The consequence is a teaching style that looks suspiciously like the Duolingo application for learning languages. Images and words from outside the classroom serve to present new material, while practice during the first trimester relied heavily upon translation. Almost any TEFL certified teacher will advise you not to do much translation in the classroom – better to explain through gestures and images. Translation, however, provides students with immediate positive feedback – they recognize their success in understanding English, which reinforces their desire to learn. Someone with little positive feedback quickly desists from any task. Providing students with motivation is important, and I found translation to be a useful tool in that regard. The result, however, can lead students to make simple mistakes, like saying “You is my teacher” rather than “You are my teacher.” As my students’ knowledge base increases, I hope to decrease the amount of explanatory Portuguese in the classroom. Until then, I hop back and forth in the front of the classroom like the Duo bird, flapping my wings at new terms and squawking about study habits.

Outside, the sky is empty in the month after the rainy season. No clouds and not yet any of the dust or ash that comes in the dry months. For the past two weeks, the horizon stretched in all directions, clear atmosphere framing the green mountains that crop up in all directions around the Lichinga Plateau. The southern hemisphere rotates away from the sun. Nights grow colder and longer. Afternoon classes finish with the sunset now and the cold breath of evening settles on our skin as we leave the school. In southern Mozambique, millions of people have no access to water after the drought this year. The international aid community is pulling support from Mozambique after the government blatantly lied about over a billion dollars of public debt. Guerrilla fighting between the government (Frelimo) and the opposition party (Renamo) sends refugees fleeing to Malawi and shuts down sections of road throughout the country.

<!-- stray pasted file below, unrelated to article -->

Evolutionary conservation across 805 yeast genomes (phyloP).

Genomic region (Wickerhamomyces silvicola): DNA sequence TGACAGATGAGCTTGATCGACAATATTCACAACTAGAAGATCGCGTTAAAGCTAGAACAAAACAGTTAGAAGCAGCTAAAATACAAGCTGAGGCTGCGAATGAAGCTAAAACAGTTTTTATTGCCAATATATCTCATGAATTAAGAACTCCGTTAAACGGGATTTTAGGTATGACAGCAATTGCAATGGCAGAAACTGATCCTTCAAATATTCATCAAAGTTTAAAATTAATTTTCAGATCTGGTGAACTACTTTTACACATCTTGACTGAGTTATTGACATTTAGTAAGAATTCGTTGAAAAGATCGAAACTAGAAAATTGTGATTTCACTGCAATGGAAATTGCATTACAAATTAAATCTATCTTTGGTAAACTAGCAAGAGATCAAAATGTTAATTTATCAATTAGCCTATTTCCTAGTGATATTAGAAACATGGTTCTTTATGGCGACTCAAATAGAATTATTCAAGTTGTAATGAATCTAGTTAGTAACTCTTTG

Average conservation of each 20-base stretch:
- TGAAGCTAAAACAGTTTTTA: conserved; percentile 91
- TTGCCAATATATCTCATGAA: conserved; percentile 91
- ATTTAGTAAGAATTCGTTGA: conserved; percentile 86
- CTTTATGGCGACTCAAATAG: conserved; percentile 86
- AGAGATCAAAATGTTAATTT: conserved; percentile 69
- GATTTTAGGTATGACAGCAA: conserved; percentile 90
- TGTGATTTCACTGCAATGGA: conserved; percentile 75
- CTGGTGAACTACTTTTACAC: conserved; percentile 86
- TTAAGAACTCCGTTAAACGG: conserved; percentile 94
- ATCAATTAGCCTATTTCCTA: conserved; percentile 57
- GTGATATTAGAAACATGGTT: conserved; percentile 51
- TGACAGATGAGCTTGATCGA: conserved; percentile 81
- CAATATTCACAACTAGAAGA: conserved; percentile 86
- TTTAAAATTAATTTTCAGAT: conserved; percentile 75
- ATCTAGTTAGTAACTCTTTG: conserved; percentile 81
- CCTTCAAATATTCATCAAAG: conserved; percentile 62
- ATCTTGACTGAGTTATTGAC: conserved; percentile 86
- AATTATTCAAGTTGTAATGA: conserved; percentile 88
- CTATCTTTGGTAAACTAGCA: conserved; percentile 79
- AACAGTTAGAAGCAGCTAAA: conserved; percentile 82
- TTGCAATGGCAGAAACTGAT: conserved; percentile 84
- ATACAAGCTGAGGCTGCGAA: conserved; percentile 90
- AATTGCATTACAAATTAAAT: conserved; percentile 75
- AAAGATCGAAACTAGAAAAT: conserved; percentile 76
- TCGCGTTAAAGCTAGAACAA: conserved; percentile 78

A brightly glowing planet recently invaded the night sky. It surfaces on the lip of the eastern slope of the valley below my house like a campfire, arcing higher and higher with the passing black hours. At the end of three pages of reflection on teaching techniques, I question the immediate importance of English in Mozambique. If anything, perhaps I contribute to a sense of normalcy in the routine. Maybe I offer an example of a different way of being to my students. Maybe I’m just a body pointing to characters on a board. A light rain fell this afternoon. The planet peaks out in the gap of sky between the earth and the clouds as the sun’s glow fades. Jack Johnson’s lyrics come to mind at moments like these: “And there were so many fewer questions when stars were still just the holes to heaven.”